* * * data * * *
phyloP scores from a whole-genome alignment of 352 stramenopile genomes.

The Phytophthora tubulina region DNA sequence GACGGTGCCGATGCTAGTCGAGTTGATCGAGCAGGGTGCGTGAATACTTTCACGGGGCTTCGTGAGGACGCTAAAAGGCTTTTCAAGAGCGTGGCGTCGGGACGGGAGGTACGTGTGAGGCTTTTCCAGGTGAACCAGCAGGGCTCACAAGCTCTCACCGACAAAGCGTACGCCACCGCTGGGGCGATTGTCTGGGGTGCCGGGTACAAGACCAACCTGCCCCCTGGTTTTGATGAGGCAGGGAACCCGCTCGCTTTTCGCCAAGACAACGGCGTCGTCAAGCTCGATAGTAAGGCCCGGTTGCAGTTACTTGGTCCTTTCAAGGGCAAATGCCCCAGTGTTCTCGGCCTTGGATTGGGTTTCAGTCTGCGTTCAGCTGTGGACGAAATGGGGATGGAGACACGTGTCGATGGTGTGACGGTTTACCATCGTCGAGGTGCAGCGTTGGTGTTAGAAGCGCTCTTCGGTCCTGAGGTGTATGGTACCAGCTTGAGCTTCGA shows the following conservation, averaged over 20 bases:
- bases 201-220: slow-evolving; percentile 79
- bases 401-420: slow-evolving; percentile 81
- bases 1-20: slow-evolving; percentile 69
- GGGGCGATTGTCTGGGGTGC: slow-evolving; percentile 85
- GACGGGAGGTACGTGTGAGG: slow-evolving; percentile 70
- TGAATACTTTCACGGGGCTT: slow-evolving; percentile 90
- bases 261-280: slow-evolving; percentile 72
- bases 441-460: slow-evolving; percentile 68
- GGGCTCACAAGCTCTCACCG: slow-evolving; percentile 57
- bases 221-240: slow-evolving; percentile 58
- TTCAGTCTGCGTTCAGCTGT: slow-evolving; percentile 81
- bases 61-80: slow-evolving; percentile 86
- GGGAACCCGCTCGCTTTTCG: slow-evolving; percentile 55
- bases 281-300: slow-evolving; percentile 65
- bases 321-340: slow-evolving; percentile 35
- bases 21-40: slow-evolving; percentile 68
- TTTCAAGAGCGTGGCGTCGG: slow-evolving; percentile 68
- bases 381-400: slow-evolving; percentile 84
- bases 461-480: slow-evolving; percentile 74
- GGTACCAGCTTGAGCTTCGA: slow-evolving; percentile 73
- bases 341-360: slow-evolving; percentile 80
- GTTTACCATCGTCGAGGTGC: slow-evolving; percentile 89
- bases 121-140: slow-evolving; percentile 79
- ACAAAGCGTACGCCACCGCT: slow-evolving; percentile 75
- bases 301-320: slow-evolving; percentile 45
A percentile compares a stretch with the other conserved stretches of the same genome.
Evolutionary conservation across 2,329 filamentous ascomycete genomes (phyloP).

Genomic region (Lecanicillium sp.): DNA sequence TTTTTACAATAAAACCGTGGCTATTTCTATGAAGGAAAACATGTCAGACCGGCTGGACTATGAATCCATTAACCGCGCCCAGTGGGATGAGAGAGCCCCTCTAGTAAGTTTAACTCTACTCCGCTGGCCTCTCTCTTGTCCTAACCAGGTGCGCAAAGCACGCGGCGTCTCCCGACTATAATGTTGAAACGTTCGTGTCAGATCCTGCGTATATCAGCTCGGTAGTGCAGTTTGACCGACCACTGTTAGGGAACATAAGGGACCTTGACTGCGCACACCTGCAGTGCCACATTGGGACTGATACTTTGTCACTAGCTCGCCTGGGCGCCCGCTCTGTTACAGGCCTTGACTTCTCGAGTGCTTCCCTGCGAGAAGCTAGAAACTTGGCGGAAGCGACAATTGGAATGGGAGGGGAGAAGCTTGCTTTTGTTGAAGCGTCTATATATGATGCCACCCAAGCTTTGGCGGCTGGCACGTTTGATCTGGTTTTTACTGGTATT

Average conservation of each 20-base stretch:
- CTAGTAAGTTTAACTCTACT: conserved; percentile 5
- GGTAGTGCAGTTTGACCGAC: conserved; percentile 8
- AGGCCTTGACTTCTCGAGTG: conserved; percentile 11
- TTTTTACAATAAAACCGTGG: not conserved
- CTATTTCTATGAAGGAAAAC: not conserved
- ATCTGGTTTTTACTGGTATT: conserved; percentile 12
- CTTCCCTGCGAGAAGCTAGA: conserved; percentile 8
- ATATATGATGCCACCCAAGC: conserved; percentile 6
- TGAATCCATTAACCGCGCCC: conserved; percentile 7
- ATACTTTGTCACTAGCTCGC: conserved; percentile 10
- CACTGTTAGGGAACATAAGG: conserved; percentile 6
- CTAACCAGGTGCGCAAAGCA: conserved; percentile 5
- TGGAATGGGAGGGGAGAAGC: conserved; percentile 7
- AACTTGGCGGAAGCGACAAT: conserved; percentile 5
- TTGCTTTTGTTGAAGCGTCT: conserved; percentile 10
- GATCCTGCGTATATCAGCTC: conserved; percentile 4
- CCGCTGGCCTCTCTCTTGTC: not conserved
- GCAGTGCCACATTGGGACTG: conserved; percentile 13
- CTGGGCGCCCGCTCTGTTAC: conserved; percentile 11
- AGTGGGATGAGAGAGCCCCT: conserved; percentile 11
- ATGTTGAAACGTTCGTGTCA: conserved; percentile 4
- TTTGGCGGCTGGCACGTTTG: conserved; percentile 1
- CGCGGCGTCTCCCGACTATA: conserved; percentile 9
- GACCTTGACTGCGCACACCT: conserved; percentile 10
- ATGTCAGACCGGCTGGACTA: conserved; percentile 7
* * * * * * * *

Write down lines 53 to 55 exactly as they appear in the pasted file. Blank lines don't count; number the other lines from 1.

- TTTGGCGGCTGGCACGTTTG: conserved; percentile 1
- CGCGGCGTCTCCCGACTATA: conserved; percentile 9
- GACCTTGACTGCGCACACCT: conserved; percentile 10